Wednesday, January 11, 2023

No one has right to violate rights

(My Eastern New Mexico News column for December 7, 2022)

Governments don't respect rights.

Your rights don't change when you cross a line; not a state line or a national border. Rights are the same everywhere. Only the ways in which your rights are violated differ by location.

Rights don't change over time or due to majority opinion, either. If something is a violation of your rights today, it was a violation no matter how far back in history you go and it would remain a violation into the distant future. No matter what else changes.

Slavery always violated the rights of the slaves, even when it was enforced by law, and when most people thought it was the natural way to arrange society and get hard work done. No justification for slavery holds up-- it doesn't matter if you can't see any other way to harvest the cotton, if it's used as punishment for a crime or to fill military quotas through conscription.

People who want to convince you that "archaic" rights-- such as the basic human right to own and to carry weapons everywhere you go-- no longer apply are wanting to violate you. They don't want you able to effectively resist, so they'll try to convince you of how backward your values are.

I see them as trying to convince you how enlightened you would be if only you accepted slavery as natural again. It's a lie and I'll never accept their deception.

No one ever has a right to violate your rights-- the very idea is absurd if you think about it. Not based on who you are, where you are, or what year it is. I would also include not based on what you've done, since I don't see justice as violating anyone's rights, but most people prefer punishment over justice and don't like this idea. Restitution doesn't violate your rights since you created the debt by something you did, either through negligence or choice.

Rights can either be respected or violated; there is no middle ground. They can be violated more or they can be violated a little less, but violating rights is how you can identify evil. I don't accept any degree of evil. I've been told this makes me an extremist, as if being extreme about doing the right thing is bad.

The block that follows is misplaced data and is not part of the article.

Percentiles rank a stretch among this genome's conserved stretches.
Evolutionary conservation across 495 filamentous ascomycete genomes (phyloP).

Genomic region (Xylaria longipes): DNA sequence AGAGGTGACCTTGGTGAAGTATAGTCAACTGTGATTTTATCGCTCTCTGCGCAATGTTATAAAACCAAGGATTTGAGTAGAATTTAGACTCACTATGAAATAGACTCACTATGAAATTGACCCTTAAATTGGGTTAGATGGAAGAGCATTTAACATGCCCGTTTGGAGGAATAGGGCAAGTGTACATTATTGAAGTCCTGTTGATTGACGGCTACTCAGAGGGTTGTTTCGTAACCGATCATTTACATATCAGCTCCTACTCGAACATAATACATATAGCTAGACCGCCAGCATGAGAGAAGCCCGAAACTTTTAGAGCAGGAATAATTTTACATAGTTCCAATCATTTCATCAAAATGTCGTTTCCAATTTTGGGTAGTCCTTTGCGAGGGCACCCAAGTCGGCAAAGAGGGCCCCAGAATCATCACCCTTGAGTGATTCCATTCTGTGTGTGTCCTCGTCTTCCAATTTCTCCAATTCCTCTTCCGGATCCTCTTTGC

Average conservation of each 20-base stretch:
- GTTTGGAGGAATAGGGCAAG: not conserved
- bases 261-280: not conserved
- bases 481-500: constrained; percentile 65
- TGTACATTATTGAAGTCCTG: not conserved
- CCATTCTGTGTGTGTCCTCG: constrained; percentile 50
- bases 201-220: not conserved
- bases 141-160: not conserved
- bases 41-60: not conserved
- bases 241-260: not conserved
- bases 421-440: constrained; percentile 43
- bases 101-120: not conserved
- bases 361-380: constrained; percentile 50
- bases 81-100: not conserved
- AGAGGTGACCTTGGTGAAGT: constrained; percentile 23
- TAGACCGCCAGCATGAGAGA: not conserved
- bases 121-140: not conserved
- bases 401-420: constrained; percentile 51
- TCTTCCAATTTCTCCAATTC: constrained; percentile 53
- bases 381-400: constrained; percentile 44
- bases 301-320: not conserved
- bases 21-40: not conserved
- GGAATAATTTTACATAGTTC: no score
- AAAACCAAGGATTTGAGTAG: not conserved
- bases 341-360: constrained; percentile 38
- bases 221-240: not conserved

If you don't believe in rights, or don't believe they should always be respected, imagine trying to have a functioning society without them and describe how that looks.
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Range Day Report

This past Sunday I went to the gun range with my son. For Christmas, he had given me a rifle accessory he was anxious to see me try out.

It's a 100-round double drum magazine for my AR-15. He also got himself a similar magazine for his AK-74. He wanted us to test them out.

My only hesitation was that he insisted I run a whole magazine of ammo through it to make sure it functioned well from first shot to last. It did, but OUCH. I took advantage, though, by taking my time and shooting 5 rounds at a time, checking my hits with my spyglass, then making any adjustments if needed. None were needed after the first 10 or 15 shots. The gun is dead-on and shoots way better than my eyes can see (or my skill level, probably).

I completely took out the center of the target at 25 yards, then did the same at 50, only opening up the pattern a little. Still, everything was within a "center-of-chest" circle. There was nothing left in the center to place Shoot-N-C patches on.

Yes, I need to practice at 100 yards, at least. Next time. I don't have a scope (just a red dot) and I doubt my eyes will see the target at that range, but I'll find out. I don't see myself claiming "defense" at that range, anyway, but it's good to know your (and your tool's) capabilities.

I also took some other guns, including my daily carry guns, to get some live-fire practice. That was also ammo-expensive, but that's the point of having the ammo. Right? I used up some .22 LR ammo that was older than I am. Probably by a fair amount.

We were shooting the pistolas at their 25-yard range. Usually, we shoot at the 15-yard range (and normally at 10 yards even then) for self-defense distances. But this time he wanted to see how we did farther out. The facility doesn't have any handgun range with a greater distance than 25 yards. Thank goodness!

I shot two 9mm pistols, a .38sp revolver, and a .22 revolver.

Again, most of the guns shot very well. I had no malfunctions other than two misfires from the antique .22 LR ammo, and those popped just fine after I rotated them. The .22 revolver with fixed sights seems to hit low, but it's not for defense anyway. I adjusted my sight picture and went from there.

We had to wait a fairly long time before they called a cold range and let us set up our targets. It's bad to compare myself to others, but I secretly felt really good about my shooting after watching all those others guys shoot while we waited. On the other hand, I wouldn't want to be present if any of them tried to defend someone with their guns. I hope they were practicing to get better, and I hope they do. I stopped paying much attention to them after my target was set up.

One of the range officers asked where I got my spyglass. (Junk store in Grand Junction, Colorado.) He said I was "the talk of the range" because of it. I told him that I was using it because it is always on my belt and I never remember to bring my good binoculars with me.

We spent about four hours there. He managed to staple his finger, and I got a blood blister from getting a finger pinched in a gun case hinge.

It was a good day.

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